Two hundred and fifteen lights are placed on the lawn outside the former Kamloops Indian Residential School on June 13 in honour of the children who never returned home. (THE CANADIAN PRESS/Jonathan Hayward)

Mary Ellen Turpel-Lafond, director of the Indian Residential School History and Dialogue Centre at the University of B.C., said the centre will act in part as an independent auditor for the Sisters of St. Ann documents, alongside the National Centre for Truth and Reconciliation (NCTR). 

They are putting priority on digitizing records, especially student illness and death records, to increase the accessibility of these records for affected communities, said Turpel-Lafond. 

University of Saskatchewan Associate Professor Winona Wheeler, who is a member of the Fisher River Cree Nation, said she is hopeful that the records will contain vital information about the residential schools and Indigenous children who were students there.

“We need to be able to identify the graves. We need to be able to identify the bodies. And the church records are kind of our last option to do that,” said Wheeler.

But Wheeler said she is skeptical about how much information is there, and how long it will take for the records to be digitized and released.

She also said federal government records were poorly kept, but since churches ran the schools, they may have more detailed information about day-to-day operations and student deaths.

‘Delays can cause ongoing distrust, distress and trauma’ 

In Thursday’s statement, the oblates said they have worked to make historical documents available through universities, archives and the Truth and Reconciliation Commission.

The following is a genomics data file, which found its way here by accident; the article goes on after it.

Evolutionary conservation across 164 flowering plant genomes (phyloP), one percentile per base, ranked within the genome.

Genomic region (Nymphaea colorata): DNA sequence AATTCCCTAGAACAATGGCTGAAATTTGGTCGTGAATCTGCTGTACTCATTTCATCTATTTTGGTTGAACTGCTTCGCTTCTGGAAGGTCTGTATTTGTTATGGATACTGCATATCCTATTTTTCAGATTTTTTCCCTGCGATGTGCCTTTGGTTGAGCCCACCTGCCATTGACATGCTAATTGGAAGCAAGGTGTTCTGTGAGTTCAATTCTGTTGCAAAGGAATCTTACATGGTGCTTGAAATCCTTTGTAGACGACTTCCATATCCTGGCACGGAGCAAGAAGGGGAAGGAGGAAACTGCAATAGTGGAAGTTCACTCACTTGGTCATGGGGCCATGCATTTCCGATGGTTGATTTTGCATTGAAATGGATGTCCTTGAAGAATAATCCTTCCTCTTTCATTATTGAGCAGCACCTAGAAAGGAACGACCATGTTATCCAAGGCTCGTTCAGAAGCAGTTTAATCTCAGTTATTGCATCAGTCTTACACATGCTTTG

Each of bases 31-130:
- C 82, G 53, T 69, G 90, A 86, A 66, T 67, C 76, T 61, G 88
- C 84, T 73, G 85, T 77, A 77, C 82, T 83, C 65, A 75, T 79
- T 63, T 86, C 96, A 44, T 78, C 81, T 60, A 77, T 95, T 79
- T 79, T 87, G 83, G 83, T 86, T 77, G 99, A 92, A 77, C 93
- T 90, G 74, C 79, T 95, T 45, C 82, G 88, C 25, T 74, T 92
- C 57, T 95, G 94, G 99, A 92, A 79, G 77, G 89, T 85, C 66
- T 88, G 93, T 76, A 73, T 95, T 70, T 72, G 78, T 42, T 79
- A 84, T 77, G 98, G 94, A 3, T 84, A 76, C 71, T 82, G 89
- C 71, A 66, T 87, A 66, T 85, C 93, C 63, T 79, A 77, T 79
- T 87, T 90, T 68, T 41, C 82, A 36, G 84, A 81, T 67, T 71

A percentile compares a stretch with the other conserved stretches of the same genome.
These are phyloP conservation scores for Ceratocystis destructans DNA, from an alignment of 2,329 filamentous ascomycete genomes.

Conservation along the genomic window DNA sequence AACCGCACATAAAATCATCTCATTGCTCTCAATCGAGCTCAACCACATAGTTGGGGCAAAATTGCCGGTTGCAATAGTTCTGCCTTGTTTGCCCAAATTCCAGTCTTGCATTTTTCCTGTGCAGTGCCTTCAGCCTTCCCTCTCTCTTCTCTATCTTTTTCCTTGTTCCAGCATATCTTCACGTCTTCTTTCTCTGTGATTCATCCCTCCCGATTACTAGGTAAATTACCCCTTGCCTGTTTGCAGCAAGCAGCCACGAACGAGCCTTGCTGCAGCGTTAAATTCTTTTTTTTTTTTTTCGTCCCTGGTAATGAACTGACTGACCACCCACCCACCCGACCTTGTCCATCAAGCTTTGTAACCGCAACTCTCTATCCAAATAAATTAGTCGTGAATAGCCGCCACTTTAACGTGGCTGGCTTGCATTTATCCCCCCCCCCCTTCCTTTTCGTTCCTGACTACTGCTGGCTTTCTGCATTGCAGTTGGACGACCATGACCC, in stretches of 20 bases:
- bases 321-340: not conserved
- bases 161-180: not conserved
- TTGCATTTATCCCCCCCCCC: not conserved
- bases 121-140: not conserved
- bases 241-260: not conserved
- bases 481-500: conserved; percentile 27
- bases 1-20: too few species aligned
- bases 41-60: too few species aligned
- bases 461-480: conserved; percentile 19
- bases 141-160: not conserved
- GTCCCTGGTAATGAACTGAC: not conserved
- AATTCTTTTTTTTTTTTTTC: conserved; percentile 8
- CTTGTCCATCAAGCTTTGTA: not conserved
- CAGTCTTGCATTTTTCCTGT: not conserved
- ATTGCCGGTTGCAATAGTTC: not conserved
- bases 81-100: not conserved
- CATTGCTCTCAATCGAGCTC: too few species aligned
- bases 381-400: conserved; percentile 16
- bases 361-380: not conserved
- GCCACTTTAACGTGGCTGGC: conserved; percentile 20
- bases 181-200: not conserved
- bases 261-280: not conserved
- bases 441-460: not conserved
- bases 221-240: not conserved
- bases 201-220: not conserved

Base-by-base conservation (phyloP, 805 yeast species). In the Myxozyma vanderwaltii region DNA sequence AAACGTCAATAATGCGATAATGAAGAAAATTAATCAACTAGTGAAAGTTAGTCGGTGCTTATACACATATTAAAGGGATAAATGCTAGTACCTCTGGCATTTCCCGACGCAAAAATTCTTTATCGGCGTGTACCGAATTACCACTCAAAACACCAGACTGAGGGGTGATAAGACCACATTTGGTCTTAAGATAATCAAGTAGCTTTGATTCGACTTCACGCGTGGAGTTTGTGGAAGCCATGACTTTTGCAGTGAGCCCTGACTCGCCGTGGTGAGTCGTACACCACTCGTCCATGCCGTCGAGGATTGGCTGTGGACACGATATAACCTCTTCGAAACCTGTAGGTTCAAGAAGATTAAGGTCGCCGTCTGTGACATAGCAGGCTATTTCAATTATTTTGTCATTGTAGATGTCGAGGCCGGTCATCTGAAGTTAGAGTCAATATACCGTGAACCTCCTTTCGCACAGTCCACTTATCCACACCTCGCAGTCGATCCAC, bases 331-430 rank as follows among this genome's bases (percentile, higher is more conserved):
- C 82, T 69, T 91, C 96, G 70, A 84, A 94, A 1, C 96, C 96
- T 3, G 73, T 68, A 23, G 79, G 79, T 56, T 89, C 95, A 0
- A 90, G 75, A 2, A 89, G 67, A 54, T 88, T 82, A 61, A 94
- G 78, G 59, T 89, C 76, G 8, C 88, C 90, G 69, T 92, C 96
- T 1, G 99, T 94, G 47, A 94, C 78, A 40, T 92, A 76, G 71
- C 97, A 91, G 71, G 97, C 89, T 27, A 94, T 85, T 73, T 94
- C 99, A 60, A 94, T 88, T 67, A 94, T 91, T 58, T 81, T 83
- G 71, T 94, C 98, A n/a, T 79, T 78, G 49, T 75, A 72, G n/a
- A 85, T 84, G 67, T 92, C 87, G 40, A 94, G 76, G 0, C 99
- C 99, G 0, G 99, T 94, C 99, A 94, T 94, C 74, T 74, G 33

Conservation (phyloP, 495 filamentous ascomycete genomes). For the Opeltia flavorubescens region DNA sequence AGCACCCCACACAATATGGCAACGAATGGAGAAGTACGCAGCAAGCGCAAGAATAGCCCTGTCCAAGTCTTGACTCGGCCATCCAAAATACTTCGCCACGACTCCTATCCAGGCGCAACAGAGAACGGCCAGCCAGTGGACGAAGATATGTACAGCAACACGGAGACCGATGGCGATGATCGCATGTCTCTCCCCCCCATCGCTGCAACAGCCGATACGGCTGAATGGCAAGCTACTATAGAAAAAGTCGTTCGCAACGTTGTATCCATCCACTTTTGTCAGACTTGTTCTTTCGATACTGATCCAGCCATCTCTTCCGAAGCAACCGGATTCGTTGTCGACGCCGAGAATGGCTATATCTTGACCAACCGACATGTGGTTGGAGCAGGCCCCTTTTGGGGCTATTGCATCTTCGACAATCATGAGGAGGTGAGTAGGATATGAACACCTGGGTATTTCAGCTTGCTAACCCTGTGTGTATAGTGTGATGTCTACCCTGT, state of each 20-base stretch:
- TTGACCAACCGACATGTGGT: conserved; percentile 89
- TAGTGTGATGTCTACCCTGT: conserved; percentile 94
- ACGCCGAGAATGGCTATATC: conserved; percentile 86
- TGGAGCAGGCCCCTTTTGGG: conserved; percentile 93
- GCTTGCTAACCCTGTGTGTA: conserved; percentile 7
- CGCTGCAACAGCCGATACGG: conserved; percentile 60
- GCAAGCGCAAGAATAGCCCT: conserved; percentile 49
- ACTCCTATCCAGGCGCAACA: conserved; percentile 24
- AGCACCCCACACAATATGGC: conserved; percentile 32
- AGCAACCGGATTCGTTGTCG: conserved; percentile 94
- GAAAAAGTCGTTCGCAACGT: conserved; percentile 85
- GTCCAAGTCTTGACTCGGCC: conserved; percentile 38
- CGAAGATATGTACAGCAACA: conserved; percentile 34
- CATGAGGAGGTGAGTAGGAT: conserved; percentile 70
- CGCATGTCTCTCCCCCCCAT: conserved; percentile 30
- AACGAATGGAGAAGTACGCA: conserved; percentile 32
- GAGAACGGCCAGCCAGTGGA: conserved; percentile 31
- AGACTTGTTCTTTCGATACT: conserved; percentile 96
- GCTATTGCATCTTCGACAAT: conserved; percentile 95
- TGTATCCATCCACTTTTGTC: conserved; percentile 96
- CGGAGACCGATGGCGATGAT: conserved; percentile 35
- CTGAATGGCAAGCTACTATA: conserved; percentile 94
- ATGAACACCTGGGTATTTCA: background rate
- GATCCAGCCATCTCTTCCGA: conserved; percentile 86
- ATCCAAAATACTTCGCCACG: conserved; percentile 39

The oblates said that work is not complete because of complications with provincial and national privacy laws. They asked for guidance from organizations familiar with those laws.

“We further acknowledge that delays can cause ongoing distrust, distress and trauma to Indigenous peoples across British Columbia, Saskatchewan and the rest of the country,” the statement said.

The oblates also committed to seeking guidance from First Nations and governments. 

“We will work with bishops and other leaders in the Catholic Church to support full truth in these matters,” the statement said.

A convoy of trucks in support of the Tk’emlups te Secwepemc people make its way down Highway 5 to the former Kamloops Indian Residential School in Kamloops, B.C., on June 5. (Ben Nelms/CBC)

Stephanie Scott, executive director of the NCTR, said Catholic groups aren’t the only officials who need to help by releasing records.

“The government and provincial archives … have a responsibility in getting those outstanding records to us,” Scott told CBC on Friday. “We’re still negotiating for records to be found and to be placed at the NCTR in our archives.

“It has been a frustrating experience because, really, this is about children and people need to be reminded of that, too.”

In 2017, the Supreme Court of Canada ruled that thousands of residential school records be destroyed. Since 2020, the federal government has tried to block the enactment of a statistical report outlining residential school abuse claims


Support is available for anyone affected by the lingering effects of residential school and those who are triggered by the latest reports.

A national Indian Residential School Crisis Line has been set up to provide support for residential school survivors and others affected. People can access emotional and crisis referral services by calling the 24-hour national crisis line: 1-866-925-4419.